Judge Eyes Receivership to Fix Texas' Troubled Foster Care System

Judge Eyes Receivership to Fix Texas' Troubled Foster Care SystemSource: Unsplash / Ben Wicks
Matt Mitchell
Published on December 05, 2023

In a drastic plea for government intervention, lawyers representing thousands of foster children in Texas are urging U.S. District Judge Janis Graham Jack to consider imposing a federal receivership over parts of the state's foster care system. This move, described as "drastic but necessary" by the plaintiffs' attorneys, would see a court appointee take over the running of the agency—typically a strategy used to rescue faltering companies.

The litigation against several state agencies commenced back in 2011 when a national advocacy group accused them of trampling on the constitutional rights of foster children by exposing them to unreasonable risk of harm. Now, nearly a dozen years later, the plaintiffs argue that the longstanding inadequacies in Texas' foster care continue to subject children to severe neglect and abuse. As stated in a KXAN report, Texas children in long-term foster care "have been unsafe for decades" and the state's "persistent noncompliance means that PMC [Permanent Managing Conservatorship] children continue to face risks of otherwise avoidable neglect, physical, sexual, and emotional abuse, and even death."

On the defensive, state attorneys have shot back at the proposal, calling it an "inappropriate and unwarranted" intervention into state affairs. They insist that Texas has largely adhered to the court's demands, or at least has sincerely attempted to do so. But with two contempt of court findings against the state already on record and a welter of damning evidence compiled by federally appointed monitors—including reports of children sleeping in unlicensed facilities like state offices—this argument may fall on deaf ears.

Advocates of the receivership move point to similar successful interventions elsewhere, such as the federal takeover of California's prison medical system in 2006 and the District of Columbia's beleaguered child welfare system in the 1990s. According to a Texas Public Radio (TPR) article, such steps "will ensure this constitutionally required protection." Meanwhile, Gibson, Dunn & Crutcher lawyers, now spearheading the defense, argue that the proposal to supplant state officials with a federal appointee “raises profound federalism concerns.”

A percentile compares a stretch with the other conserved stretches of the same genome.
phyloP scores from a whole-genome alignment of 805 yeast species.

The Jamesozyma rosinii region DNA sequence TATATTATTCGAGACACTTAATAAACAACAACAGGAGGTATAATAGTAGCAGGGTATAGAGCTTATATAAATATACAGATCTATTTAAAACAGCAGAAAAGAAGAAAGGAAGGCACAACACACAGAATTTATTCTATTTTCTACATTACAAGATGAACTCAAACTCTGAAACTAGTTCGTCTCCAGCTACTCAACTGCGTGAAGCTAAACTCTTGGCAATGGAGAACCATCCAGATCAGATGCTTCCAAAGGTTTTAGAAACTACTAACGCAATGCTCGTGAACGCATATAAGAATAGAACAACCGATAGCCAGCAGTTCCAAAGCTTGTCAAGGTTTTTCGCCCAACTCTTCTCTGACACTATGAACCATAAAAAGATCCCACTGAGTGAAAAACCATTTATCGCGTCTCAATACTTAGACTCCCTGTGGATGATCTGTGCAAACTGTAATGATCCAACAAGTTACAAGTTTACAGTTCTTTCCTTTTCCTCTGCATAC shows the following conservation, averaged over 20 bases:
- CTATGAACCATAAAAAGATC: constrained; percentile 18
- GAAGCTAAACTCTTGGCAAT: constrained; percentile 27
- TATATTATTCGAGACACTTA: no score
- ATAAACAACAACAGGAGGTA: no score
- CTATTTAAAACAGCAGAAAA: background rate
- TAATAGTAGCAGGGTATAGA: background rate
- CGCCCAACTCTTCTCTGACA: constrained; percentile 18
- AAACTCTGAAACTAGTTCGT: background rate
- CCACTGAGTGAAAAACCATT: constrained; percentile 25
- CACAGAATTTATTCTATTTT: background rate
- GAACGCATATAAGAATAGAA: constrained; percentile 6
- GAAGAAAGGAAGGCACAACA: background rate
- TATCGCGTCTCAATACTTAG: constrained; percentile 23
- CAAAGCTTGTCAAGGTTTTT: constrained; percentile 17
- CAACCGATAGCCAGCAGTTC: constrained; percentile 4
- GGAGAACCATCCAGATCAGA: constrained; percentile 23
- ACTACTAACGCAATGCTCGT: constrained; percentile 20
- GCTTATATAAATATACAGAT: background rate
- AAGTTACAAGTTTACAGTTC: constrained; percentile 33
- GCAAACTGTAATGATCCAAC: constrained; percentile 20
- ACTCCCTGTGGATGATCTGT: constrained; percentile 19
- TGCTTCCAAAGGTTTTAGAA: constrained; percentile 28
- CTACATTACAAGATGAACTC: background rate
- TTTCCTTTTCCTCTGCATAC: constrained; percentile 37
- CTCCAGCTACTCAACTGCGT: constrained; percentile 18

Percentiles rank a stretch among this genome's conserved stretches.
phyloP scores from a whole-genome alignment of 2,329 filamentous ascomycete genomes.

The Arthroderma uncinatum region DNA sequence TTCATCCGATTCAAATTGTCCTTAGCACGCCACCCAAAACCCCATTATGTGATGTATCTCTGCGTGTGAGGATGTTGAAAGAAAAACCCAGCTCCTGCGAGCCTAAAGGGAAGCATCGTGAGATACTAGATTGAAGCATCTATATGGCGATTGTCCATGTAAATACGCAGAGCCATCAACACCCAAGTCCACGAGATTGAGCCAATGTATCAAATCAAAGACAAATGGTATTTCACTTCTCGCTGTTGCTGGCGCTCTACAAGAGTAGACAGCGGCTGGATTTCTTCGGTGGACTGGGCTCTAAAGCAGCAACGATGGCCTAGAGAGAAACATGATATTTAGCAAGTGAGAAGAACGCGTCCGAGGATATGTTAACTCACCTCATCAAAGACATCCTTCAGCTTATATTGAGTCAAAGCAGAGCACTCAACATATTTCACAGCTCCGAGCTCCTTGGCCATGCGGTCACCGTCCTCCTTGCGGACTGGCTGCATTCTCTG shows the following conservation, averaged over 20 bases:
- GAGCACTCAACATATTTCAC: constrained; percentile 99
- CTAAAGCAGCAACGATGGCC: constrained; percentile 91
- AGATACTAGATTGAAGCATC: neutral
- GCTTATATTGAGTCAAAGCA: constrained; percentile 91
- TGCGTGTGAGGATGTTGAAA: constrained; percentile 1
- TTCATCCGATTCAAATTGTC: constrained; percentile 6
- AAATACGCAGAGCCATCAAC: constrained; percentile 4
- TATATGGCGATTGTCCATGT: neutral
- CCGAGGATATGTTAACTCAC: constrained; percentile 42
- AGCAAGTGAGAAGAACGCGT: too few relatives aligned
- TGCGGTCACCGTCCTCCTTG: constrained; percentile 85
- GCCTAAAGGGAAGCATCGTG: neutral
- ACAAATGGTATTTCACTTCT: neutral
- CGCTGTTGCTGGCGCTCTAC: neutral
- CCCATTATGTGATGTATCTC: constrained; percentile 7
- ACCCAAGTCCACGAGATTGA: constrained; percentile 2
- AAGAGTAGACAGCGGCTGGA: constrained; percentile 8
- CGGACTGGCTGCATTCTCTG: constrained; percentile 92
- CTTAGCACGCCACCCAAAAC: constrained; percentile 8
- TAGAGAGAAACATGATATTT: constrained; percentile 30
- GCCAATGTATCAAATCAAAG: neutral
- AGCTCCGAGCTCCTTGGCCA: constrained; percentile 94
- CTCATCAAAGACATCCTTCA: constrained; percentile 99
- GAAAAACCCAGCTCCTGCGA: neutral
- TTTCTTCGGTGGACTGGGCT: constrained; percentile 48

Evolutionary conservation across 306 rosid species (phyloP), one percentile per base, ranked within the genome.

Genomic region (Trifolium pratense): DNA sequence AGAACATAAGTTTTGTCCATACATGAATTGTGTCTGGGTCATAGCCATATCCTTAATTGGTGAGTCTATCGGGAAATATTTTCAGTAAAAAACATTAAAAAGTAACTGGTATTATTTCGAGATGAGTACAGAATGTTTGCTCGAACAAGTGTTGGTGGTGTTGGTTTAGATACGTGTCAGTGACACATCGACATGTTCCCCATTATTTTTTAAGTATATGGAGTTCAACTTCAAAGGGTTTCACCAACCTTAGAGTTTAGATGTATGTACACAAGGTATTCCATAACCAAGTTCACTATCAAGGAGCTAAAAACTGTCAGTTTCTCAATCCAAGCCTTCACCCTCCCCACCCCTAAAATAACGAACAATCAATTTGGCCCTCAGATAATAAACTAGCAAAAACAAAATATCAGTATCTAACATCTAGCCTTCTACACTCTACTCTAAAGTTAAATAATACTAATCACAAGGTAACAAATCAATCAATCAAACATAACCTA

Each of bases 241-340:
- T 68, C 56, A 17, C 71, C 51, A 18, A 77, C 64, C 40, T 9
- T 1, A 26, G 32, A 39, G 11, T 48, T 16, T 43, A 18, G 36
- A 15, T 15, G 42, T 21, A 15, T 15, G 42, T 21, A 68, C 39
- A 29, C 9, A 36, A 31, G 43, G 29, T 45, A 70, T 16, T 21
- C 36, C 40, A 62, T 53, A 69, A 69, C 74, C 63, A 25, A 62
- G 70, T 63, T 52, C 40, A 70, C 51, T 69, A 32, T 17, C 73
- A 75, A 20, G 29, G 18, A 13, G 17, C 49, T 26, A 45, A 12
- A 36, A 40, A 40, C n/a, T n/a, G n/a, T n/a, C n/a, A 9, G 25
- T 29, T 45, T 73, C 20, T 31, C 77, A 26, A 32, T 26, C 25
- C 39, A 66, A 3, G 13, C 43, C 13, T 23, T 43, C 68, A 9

The evidence laid bare by ongoing court monitoring points to troubling trends, such as foster children placed in residences with inadequate supervision, cohabitation of sex abuse victims with aggressors, and failure to follow state policy concerning psychotropic medication administration. Beyond these, the sharp uptick in the warehousing of children in unregistered facilities due to a shortage of suitable placements has only compounded the crisis. High caseworker turnover, reports of children suffering abuse or worse while under state care, and the absence of essential support services for these vulnerable youths are highlighted as core issues by the court monitors' findings.

As the legal battle rages on, Texas has already shelled out upward of $46 million to court monitors, with the latest courtroom confrontation expected to take place this December. Judge Jack's decision could determine whether Texas follows in the footsteps of D.C.'s historical receivership as the state grapples with a foster care system at the brink of collapse.